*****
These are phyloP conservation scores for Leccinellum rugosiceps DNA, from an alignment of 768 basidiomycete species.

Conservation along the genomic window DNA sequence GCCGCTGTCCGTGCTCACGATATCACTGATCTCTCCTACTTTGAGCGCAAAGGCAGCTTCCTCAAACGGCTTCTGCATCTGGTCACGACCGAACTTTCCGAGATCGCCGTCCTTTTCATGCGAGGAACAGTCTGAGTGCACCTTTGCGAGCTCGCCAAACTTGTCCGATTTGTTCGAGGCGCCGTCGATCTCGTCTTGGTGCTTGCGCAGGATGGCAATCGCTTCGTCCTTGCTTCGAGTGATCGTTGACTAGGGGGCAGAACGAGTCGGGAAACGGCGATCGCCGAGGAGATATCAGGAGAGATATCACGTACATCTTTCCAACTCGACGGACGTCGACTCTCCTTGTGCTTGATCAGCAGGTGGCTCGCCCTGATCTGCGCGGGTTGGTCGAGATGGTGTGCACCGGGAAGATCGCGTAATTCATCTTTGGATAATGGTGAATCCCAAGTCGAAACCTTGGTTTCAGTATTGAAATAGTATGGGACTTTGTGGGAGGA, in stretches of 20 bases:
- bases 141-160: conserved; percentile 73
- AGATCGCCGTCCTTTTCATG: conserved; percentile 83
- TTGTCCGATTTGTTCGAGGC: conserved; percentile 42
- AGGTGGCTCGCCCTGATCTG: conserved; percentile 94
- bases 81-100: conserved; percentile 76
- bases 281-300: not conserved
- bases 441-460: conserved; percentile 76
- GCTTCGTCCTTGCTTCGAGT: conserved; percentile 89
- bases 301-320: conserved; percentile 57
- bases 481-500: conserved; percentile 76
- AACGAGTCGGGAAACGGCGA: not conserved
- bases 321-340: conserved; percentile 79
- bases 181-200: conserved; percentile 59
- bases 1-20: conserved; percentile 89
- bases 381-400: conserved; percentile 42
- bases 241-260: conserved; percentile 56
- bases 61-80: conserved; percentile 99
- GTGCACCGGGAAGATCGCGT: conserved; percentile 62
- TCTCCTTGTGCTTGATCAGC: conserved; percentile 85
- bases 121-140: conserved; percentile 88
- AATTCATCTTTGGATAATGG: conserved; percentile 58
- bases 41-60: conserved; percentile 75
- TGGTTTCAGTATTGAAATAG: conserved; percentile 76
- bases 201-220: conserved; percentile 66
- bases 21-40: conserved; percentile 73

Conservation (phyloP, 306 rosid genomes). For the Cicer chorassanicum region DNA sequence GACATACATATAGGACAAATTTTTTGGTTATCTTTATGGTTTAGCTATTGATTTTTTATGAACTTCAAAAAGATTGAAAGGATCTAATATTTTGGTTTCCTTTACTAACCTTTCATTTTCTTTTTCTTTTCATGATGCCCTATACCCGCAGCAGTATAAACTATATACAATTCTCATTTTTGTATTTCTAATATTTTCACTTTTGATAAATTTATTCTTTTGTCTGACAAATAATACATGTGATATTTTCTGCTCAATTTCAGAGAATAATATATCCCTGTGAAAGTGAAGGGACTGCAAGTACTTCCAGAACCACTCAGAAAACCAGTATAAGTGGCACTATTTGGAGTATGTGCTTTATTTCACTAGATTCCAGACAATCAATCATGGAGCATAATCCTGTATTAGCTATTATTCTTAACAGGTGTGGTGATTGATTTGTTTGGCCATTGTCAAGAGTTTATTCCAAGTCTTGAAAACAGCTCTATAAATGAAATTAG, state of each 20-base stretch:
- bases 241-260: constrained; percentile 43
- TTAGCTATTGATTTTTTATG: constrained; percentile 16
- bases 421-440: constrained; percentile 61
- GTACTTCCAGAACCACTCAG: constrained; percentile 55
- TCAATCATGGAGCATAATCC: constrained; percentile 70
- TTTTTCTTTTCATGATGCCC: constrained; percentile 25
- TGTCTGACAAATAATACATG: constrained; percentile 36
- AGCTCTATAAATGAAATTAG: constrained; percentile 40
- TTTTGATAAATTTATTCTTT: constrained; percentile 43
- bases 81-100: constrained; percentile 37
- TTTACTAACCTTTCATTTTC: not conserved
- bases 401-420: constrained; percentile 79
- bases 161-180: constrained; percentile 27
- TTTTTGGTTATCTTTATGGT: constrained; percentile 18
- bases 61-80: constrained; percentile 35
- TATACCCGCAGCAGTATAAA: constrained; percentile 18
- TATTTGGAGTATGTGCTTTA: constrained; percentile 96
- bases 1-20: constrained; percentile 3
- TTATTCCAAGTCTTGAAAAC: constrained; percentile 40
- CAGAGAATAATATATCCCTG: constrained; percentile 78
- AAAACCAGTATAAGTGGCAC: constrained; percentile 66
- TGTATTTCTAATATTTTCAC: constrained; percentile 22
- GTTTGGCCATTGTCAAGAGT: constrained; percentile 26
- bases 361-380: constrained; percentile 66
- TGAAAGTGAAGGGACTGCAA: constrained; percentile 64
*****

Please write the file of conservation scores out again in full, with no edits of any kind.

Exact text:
These are phyloP conservation scores for Leccinellum rugosiceps DNA, from an alignment of 768 basidiomycete species.

Conservation along the genomic window DNA sequence GCCGCTGTCCGTGCTCACGATATCACTGATCTCTCCTACTTTGAGCGCAAAGGCAGCTTCCTCAAACGGCTTCTGCATCTGGTCACGACCGAACTTTCCGAGATCGCCGTCCTTTTCATGCGAGGAACAGTCTGAGTGCACCTTTGCGAGCTCGCCAAACTTGTCCGATTTGTTCGAGGCGCCGTCGATCTCGTCTTGGTGCTTGCGCAGGATGGCAATCGCTTCGTCCTTGCTTCGAGTGATCGTTGACTAGGGGGCAGAACGAGTCGGGAAACGGCGATCGCCGAGGAGATATCAGGAGAGATATCACGTACATCTTTCCAACTCGACGGACGTCGACTCTCCTTGTGCTTGATCAGCAGGTGGCTCGCCCTGATCTGCGCGGGTTGGTCGAGATGGTGTGCACCGGGAAGATCGCGTAATTCATCTTTGGATAATGGTGAATCCCAAGTCGAAACCTTGGTTTCAGTATTGAAATAGTATGGGACTTTGTGGGAGGA, in stretches of 20 bases:
- bases 141-160: conserved; percentile 73
- AGATCGCCGTCCTTTTCATG: conserved; percentile 83
- TTGTCCGATTTGTTCGAGGC: conserved; percentile 42
- AGGTGGCTCGCCCTGATCTG: conserved; percentile 94
- bases 81-100: conserved; percentile 76
- bases 281-300: not conserved
- bases 441-460: conserved; percentile 76
- GCTTCGTCCTTGCTTCGAGT: conserved; percentile 89
- bases 301-320: conserved; percentile 57
- bases 481-500: conserved; percentile 76
- AACGAGTCGGGAAACGGCGA: not conserved
- bases 321-340: conserved; percentile 79
- bases 181-200: conserved; percentile 59
- bases 1-20: conserved; percentile 89
- bases 381-400: conserved; percentile 42
- bases 241-260: conserved; percentile 56
- bases 61-80: conserved; percentile 99
- GTGCACCGGGAAGATCGCGT: conserved; percentile 62
- TCTCCTTGTGCTTGATCAGC: conserved; percentile 85
- bases 121-140: conserved; percentile 88
- AATTCATCTTTGGATAATGG: conserved; percentile 58
- bases 41-60: conserved; percentile 75
- TGGTTTCAGTATTGAAATAG: conserved; percentile 76
- bases 201-220: conserved; percentile 66
- bases 21-40: conserved; percentile 73

Conservation (phyloP, 306 rosid genomes). For the Cicer chorassanicum region DNA sequence GACATACATATAGGACAAATTTTTTGGTTATCTTTATGGTTTAGCTATTGATTTTTTATGAACTTCAAAAAGATTGAAAGGATCTAATATTTTGGTTTCCTTTACTAACCTTTCATTTTCTTTTTCTTTTCATGATGCCCTATACCCGCAGCAGTATAAACTATATACAATTCTCATTTTTGTATTTCTAATATTTTCACTTTTGATAAATTTATTCTTTTGTCTGACAAATAATACATGTGATATTTTCTGCTCAATTTCAGAGAATAATATATCCCTGTGAAAGTGAAGGGACTGCAAGTACTTCCAGAACCACTCAGAAAACCAGTATAAGTGGCACTATTTGGAGTATGTGCTTTATTTCACTAGATTCCAGACAATCAATCATGGAGCATAATCCTGTATTAGCTATTATTCTTAACAGGTGTGGTGATTGATTTGTTTGGCCATTGTCAAGAGTTTATTCCAAGTCTTGAAAACAGCTCTATAAATGAAATTAG, state of each 20-base stretch:
- bases 241-260: constrained; percentile 43
- TTAGCTATTGATTTTTTATG: constrained; percentile 16
- bases 421-440: constrained; percentile 61
- GTACTTCCAGAACCACTCAG: constrained; percentile 55
- TCAATCATGGAGCATAATCC: constrained; percentile 70
- TTTTTCTTTTCATGATGCCC: constrained; percentile 25
- TGTCTGACAAATAATACATG: constrained; percentile 36
- AGCTCTATAAATGAAATTAG: constrained; percentile 40
- TTTTGATAAATTTATTCTTT: constrained; percentile 43
- bases 81-100: constrained; percentile 37
- TTTACTAACCTTTCATTTTC: not conserved
- bases 401-420: constrained; percentile 79
- bases 161-180: constrained; percentile 27
- TTTTTGGTTATCTTTATGGT: constrained; percentile 18
- bases 61-80: constrained; percentile 35
- TATACCCGCAGCAGTATAAA: constrained; percentile 18
- TATTTGGAGTATGTGCTTTA: constrained; percentile 96
- bases 1-20: constrained; percentile 3
- TTATTCCAAGTCTTGAAAAC: constrained; percentile 40
- CAGAGAATAATATATCCCTG: constrained; percentile 78
- AAAACCAGTATAAGTGGCAC: constrained; percentile 66
- TGTATTTCTAATATTTTCAC: constrained; percentile 22
- GTTTGGCCATTGTCAAGAGT: constrained; percentile 26
- bases 361-380: constrained; percentile 66
- TGAAAGTGAAGGGACTGCAA: constrained; percentile 64